Chico MacMurtrie / Amorphic Robot Works

 

Model armature Trunk under construction Floating base
A Tree for Anable Basin installed.
A sketch of the form and construction of A Tree for Anable Basin

A sketch of the form and construction of A Tree for Anable Basin.
Artwork: Chico MacMurtrie

A view of the New York waterway, Anable Basin, before the installation of the work.

A view of the New York waterway, Anable Basin, before the installation of the work.
Photo: ARW

A flock of geese inspecting the newly installed Tree.

A flock of geese inspecting the newly installed Tree.
Photo: ARW

The Tree and its supporting platform planted with grasses native to the region.

The Tree and its supporting platform planted with grasses native to the region.
Photo: ARW

A Tree for Anable Basin: Narrative

A Tree for Anable Basin investigates and celebrates the enigmatic, rapidly changing waterfront environment of Long Island City. Launched as a site-specific installation in response to Long Island City in Context, an unorthodox urban guidebook published by Place in History, this public sculpture also coincides with the exhibition of Chico MacMurtrie's work at the Andrew Edlin Gallery in Chelsea. It is conceived as a temporary installation. It encapsulates in a single gesture the dynamism and split personality of a landscape undergoing tumultuous redevelopment.

As a natural object crafted from industrial materials, the floating aluminum tree evokes Anable Basin's historical interplay between industrial and ecological activity. Anable Basin-a 500-ft-long notch in the East River-was carved from tidal wetlands in 1868 to serve as loading slip for oil tankers and other cargo ships. Between the demolition of the former Pepsi bottling plant in 2004 and the ongoing construction of deluxe high-rise residences on the site, the developers attempted a massive detoxification operation to clear generations of pollutants from the waterfront.

The site's natural regeneration began 30 years ago, however, with the Clean Water Act and the gradual return of migratory water birds. Neighborhood groups such as the LIC Community Boathouse have quietly begun to explore the potential of Anable Basin to contribute to the life of the waterfront and the city. A Tree for Anable Basin builds upon the resiliency and elusive beauty of the site. Floating upon a sculptural island planted with native estuary grasses and glowing with solar-powered lights, the Tree is designed to enhance the existing habitat for birds.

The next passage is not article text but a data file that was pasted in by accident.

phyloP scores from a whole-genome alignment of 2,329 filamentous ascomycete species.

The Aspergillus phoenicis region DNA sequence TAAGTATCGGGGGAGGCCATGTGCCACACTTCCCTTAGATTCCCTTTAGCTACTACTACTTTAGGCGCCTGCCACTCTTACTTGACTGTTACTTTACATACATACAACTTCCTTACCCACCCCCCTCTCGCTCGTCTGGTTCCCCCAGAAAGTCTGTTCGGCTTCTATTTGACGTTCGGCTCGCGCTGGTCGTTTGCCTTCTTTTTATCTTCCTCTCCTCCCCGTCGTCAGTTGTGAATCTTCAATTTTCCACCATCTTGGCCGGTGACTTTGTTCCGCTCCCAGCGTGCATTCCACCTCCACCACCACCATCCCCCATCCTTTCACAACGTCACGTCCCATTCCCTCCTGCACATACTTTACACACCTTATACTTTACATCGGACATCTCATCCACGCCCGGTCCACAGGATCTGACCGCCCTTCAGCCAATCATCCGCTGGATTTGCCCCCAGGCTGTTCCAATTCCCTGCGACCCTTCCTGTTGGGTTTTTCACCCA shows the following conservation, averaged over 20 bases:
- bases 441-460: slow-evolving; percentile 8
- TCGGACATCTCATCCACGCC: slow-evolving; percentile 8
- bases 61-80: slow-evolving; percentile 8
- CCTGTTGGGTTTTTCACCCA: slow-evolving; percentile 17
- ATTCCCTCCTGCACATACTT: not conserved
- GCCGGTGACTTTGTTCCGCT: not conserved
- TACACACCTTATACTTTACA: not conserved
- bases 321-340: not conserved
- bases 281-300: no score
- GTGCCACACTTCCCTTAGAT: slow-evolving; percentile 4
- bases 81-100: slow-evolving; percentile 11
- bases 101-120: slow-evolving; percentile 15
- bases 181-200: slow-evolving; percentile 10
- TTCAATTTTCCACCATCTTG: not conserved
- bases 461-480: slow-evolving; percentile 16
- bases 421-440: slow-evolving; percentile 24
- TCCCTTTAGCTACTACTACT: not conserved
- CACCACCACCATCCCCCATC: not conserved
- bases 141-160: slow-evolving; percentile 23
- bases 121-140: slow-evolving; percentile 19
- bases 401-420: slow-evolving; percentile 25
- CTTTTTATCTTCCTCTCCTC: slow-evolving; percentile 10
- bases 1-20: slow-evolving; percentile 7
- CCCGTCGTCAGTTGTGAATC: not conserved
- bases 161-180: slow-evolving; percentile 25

The sculpture's presence is intended to raise questions about community access and land use by inviting public spectacle at a traditionally restricted site. Although the privately-controlled Basin has long been concealed from public view, Tree identifies this tidal waterway as a cultural and ecological resource to be understood, enjoyed and preserved. Embodying the transitional quality of the present moment, Tree foreshadows and refracts the accelerating corporate promotion of the site through landscape amenities. Yet its textured metal branches and fishing-dock-inspired base express the lingering traces of an industrial past.

Set to premier before the New York City skyline on October 20, 2007, the sculpture will float through NYC's waterways, a fixture in the foreground of the awesome and notoriously transitive cityscape.

More information on A Tree for Anable Basin can be found on this site following its progress.